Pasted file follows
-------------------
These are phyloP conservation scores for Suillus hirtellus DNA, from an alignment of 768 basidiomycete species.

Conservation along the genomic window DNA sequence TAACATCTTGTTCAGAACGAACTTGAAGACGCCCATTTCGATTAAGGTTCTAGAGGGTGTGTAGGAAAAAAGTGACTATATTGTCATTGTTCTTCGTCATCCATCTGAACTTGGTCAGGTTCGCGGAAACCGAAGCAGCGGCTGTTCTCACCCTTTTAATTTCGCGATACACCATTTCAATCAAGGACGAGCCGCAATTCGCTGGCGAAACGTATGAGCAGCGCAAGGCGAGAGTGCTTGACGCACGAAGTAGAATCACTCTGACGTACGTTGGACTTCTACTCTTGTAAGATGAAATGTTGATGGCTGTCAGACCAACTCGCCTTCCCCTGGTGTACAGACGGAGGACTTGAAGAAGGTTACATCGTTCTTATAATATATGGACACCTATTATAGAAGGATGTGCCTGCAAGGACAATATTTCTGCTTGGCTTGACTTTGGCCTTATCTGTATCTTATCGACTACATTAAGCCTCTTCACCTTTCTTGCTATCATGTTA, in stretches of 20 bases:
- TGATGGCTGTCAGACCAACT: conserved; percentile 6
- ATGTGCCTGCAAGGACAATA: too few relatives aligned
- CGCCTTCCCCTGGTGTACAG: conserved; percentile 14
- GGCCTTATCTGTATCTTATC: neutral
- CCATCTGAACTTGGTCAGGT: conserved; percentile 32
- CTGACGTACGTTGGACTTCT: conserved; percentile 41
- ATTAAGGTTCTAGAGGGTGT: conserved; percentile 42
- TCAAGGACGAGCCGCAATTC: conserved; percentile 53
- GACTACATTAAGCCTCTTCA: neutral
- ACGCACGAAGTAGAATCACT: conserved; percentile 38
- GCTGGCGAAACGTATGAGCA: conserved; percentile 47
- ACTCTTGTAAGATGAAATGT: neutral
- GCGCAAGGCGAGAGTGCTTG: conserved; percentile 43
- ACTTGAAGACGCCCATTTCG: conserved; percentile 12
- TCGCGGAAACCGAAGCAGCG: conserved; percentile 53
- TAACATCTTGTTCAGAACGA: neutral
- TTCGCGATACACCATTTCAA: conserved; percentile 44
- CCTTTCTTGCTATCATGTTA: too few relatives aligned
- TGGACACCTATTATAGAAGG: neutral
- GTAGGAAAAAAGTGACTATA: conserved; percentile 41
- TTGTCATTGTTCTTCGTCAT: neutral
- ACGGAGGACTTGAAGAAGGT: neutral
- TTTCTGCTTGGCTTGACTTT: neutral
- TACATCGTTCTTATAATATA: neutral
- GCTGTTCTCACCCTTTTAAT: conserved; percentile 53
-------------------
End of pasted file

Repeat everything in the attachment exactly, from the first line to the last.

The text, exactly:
These are phyloP conservation scores for Suillus hirtellus DNA, from an alignment of 768 basidiomycete species.

Conservation along the genomic window DNA sequence TAACATCTTGTTCAGAACGAACTTGAAGACGCCCATTTCGATTAAGGTTCTAGAGGGTGTGTAGGAAAAAAGTGACTATATTGTCATTGTTCTTCGTCATCCATCTGAACTTGGTCAGGTTCGCGGAAACCGAAGCAGCGGCTGTTCTCACCCTTTTAATTTCGCGATACACCATTTCAATCAAGGACGAGCCGCAATTCGCTGGCGAAACGTATGAGCAGCGCAAGGCGAGAGTGCTTGACGCACGAAGTAGAATCACTCTGACGTACGTTGGACTTCTACTCTTGTAAGATGAAATGTTGATGGCTGTCAGACCAACTCGCCTTCCCCTGGTGTACAGACGGAGGACTTGAAGAAGGTTACATCGTTCTTATAATATATGGACACCTATTATAGAAGGATGTGCCTGCAAGGACAATATTTCTGCTTGGCTTGACTTTGGCCTTATCTGTATCTTATCGACTACATTAAGCCTCTTCACCTTTCTTGCTATCATGTTA, in stretches of 20 bases:
- TGATGGCTGTCAGACCAACT: conserved; percentile 6
- ATGTGCCTGCAAGGACAATA: too few relatives aligned
- CGCCTTCCCCTGGTGTACAG: conserved; percentile 14
- GGCCTTATCTGTATCTTATC: neutral
- CCATCTGAACTTGGTCAGGT: conserved; percentile 32
- CTGACGTACGTTGGACTTCT: conserved; percentile 41
- ATTAAGGTTCTAGAGGGTGT: conserved; percentile 42
- TCAAGGACGAGCCGCAATTC: conserved; percentile 53
- GACTACATTAAGCCTCTTCA: neutral
- ACGCACGAAGTAGAATCACT: conserved; percentile 38
- GCTGGCGAAACGTATGAGCA: conserved; percentile 47
- ACTCTTGTAAGATGAAATGT: neutral
- GCGCAAGGCGAGAGTGCTTG: conserved; percentile 43
- ACTTGAAGACGCCCATTTCG: conserved; percentile 12
- TCGCGGAAACCGAAGCAGCG: conserved; percentile 53
- TAACATCTTGTTCAGAACGA: neutral
- TTCGCGATACACCATTTCAA: conserved; percentile 44
- CCTTTCTTGCTATCATGTTA: too few relatives aligned
- TGGACACCTATTATAGAAGG: neutral
- GTAGGAAAAAAGTGACTATA: conserved; percentile 41
- TTGTCATTGTTCTTCGTCAT: neutral
- ACGGAGGACTTGAAGAAGGT: neutral
- TTTCTGCTTGGCTTGACTTT: neutral
- TACATCGTTCTTATAATATA: neutral
- GCTGTTCTCACCCTTTTAAT: conserved; percentile 53